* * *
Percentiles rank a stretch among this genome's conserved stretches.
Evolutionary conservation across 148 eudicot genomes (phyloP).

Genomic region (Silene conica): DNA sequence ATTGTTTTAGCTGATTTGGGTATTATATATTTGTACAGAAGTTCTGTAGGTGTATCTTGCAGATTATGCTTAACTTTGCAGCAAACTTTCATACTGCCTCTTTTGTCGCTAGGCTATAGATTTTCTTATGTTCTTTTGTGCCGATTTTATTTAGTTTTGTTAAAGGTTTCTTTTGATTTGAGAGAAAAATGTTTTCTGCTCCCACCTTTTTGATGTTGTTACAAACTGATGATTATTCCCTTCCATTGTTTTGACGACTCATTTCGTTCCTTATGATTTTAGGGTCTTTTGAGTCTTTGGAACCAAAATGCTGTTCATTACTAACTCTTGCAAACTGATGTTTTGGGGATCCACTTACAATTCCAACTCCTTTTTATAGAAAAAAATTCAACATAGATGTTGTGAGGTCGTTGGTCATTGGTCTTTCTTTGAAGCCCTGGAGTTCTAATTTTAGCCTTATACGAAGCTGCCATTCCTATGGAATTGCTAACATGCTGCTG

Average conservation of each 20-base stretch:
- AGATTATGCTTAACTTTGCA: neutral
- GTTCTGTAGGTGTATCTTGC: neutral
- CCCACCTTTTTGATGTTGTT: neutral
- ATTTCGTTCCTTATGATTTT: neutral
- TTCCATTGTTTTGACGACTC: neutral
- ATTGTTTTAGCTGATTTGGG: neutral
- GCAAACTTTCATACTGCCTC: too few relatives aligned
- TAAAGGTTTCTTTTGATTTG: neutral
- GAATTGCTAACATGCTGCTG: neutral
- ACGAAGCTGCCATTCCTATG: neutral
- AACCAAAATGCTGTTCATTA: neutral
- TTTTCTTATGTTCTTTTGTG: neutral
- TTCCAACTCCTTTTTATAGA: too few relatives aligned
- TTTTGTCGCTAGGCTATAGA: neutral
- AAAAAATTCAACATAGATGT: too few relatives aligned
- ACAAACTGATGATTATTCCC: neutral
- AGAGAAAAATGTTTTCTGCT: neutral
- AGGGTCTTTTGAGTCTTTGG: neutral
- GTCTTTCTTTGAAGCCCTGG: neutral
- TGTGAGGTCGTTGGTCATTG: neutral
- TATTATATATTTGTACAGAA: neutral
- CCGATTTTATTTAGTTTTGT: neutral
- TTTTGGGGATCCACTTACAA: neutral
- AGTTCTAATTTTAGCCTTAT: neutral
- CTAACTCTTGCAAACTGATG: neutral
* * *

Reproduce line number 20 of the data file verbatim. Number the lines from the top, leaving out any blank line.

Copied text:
- ACAAACTGATGATTATTCCC: neutral